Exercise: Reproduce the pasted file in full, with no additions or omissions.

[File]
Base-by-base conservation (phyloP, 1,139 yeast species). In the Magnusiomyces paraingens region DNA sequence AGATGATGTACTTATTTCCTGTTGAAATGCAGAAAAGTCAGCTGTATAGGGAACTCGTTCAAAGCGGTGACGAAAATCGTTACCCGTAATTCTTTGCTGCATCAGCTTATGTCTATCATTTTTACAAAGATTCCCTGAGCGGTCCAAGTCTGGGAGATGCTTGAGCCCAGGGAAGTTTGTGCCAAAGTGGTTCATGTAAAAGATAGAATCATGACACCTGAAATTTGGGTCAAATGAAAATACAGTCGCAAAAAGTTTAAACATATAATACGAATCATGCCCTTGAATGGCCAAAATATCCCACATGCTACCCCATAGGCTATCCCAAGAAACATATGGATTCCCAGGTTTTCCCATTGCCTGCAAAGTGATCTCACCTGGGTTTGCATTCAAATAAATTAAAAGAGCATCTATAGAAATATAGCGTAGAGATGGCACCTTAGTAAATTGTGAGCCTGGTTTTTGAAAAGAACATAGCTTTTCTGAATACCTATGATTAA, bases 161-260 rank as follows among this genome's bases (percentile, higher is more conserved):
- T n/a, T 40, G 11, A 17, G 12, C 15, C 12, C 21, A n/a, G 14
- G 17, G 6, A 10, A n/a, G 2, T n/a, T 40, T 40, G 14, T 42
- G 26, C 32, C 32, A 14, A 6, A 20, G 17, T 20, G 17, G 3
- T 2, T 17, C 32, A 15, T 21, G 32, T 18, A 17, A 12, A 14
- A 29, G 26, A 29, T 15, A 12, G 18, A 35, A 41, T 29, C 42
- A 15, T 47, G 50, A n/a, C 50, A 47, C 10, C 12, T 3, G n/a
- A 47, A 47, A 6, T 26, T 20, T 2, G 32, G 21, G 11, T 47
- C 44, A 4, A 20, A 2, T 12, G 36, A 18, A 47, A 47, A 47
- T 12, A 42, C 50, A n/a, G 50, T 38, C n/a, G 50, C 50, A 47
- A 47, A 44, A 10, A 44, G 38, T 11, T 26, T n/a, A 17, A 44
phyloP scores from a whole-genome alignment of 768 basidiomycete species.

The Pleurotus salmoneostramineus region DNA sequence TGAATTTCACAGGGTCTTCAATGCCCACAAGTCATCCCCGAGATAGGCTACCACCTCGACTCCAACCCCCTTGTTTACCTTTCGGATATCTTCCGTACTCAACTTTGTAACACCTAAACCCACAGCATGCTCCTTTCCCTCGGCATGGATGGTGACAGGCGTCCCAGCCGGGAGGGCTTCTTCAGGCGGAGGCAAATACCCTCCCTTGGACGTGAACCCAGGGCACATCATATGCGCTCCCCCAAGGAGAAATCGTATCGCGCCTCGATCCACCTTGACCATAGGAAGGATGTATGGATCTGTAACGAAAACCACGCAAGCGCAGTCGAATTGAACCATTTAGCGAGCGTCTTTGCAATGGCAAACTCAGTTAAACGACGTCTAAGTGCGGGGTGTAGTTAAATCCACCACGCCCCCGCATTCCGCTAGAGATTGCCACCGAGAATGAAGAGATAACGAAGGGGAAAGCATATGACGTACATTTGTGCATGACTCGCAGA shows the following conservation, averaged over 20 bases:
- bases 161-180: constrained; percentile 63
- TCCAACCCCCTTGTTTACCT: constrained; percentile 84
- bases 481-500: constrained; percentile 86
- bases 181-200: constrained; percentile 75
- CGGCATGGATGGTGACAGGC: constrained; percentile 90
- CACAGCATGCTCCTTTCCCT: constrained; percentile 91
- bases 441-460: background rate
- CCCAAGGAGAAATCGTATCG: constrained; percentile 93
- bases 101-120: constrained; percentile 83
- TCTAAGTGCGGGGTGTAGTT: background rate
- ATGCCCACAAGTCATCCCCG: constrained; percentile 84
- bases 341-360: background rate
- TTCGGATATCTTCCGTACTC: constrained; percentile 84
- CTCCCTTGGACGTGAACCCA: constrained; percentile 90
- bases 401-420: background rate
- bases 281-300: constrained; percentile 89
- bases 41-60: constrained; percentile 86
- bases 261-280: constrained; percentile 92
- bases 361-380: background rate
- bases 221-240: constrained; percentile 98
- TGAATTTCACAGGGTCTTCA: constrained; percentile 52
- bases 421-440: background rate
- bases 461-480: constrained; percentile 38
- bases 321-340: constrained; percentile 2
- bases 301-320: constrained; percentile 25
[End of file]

Base-by-base conservation (phyloP, 1,139 yeast species). In the Magnusiomyces paraingens region DNA sequence AGATGATGTACTTATTTCCTGTTGAAATGCAGAAAAGTCAGCTGTATAGGGAACTCGTTCAAAGCGGTGACGAAAATCGTTACCCGTAATTCTTTGCTGCATCAGCTTATGTCTATCATTTTTACAAAGATTCCCTGAGCGGTCCAAGTCTGGGAGATGCTTGAGCCCAGGGAAGTTTGTGCCAAAGTGGTTCATGTAAAAGATAGAATCATGACACCTGAAATTTGGGTCAAATGAAAATACAGTCGCAAAAAGTTTAAACATATAATACGAATCATGCCCTTGAATGGCCAAAATATCCCACATGCTACCCCATAGGCTATCCCAAGAAACATATGGATTCCCAGGTTTTCCCATTGCCTGCAAAGTGATCTCACCTGGGTTTGCATTCAAATAAATTAAAAGAGCATCTATAGAAATATAGCGTAGAGATGGCACCTTAGTAAATTGTGAGCCTGGTTTTTGAAAAGAACATAGCTTTTCTGAATACCTATGATTAA, bases 161-260 rank as follows among this genome's bases (percentile, higher is more conserved):
- T n/a, T 40, G 11, A 17, G 12, C 15, C 12, C 21, A n/a, G 14
- G 17, G 6, A 10, A n/a, G 2, T n/a, T 40, T 40, G 14, T 42
- G 26, C 32, C 32, A 14, A 6, A 20, G 17, T 20, G 17, G 3
- T 2, T 17, C 32, A 15, T 21, G 32, T 18, A 17, A 12, A 14
- A 29, G 26, A 29, T 15, A 12, G 18, A 35, A 41, T 29, C 42
- A 15, T 47, G 50, A n/a, C 50, A 47, C 10, C 12, T 3, G n/a
- A 47, A 47, A 6, T 26, T 20, T 2, G 32, G 21, G 11, T 47
- C 44, A 4, A 20, A 2, T 12, G 36, A 18, A 47, A 47, A 47
- T 12, A 42, C 50, A n/a, G 50, T 38, C n/a, G 50, C 50, A 47
- A 47, A 44, A 10, A 44, G 38, T 11, T 26, T n/a, A 17, A 44
phyloP scores from a whole-genome alignment of 768 basidiomycete species.

The Pleurotus salmoneostramineus region DNA sequence TGAATTTCACAGGGTCTTCAATGCCCACAAGTCATCCCCGAGATAGGCTACCACCTCGACTCCAACCCCCTTGTTTACCTTTCGGATATCTTCCGTACTCAACTTTGTAACACCTAAACCCACAGCATGCTCCTTTCCCTCGGCATGGATGGTGACAGGCGTCCCAGCCGGGAGGGCTTCTTCAGGCGGAGGCAAATACCCTCCCTTGGACGTGAACCCAGGGCACATCATATGCGCTCCCCCAAGGAGAAATCGTATCGCGCCTCGATCCACCTTGACCATAGGAAGGATGTATGGATCTGTAACGAAAACCACGCAAGCGCAGTCGAATTGAACCATTTAGCGAGCGTCTTTGCAATGGCAAACTCAGTTAAACGACGTCTAAGTGCGGGGTGTAGTTAAATCCACCACGCCCCCGCATTCCGCTAGAGATTGCCACCGAGAATGAAGAGATAACGAAGGGGAAAGCATATGACGTACATTTGTGCATGACTCGCAGA shows the following conservation, averaged over 20 bases:
- bases 161-180: constrained; percentile 63
- TCCAACCCCCTTGTTTACCT: constrained; percentile 84
- bases 481-500: constrained; percentile 86
- bases 181-200: constrained; percentile 75
- CGGCATGGATGGTGACAGGC: constrained; percentile 90
- CACAGCATGCTCCTTTCCCT: constrained; percentile 91
- bases 441-460: background rate
- CCCAAGGAGAAATCGTATCG: constrained; percentile 93
- bases 101-120: constrained; percentile 83
- TCTAAGTGCGGGGTGTAGTT: background rate
- ATGCCCACAAGTCATCCCCG: constrained; percentile 84
- bases 341-360: background rate
- TTCGGATATCTTCCGTACTC: constrained; percentile 84
- CTCCCTTGGACGTGAACCCA: constrained; percentile 90
- bases 401-420: background rate
- bases 281-300: constrained; percentile 89
- bases 41-60: constrained; percentile 86
- bases 261-280: constrained; percentile 92
- bases 361-380: background rate
- bases 221-240: constrained; percentile 98
- TGAATTTCACAGGGTCTTCA: constrained; percentile 52
- bases 421-440: background rate
- bases 461-480: constrained; percentile 38
- bases 321-340: constrained; percentile 2
- bases 301-320: constrained; percentile 25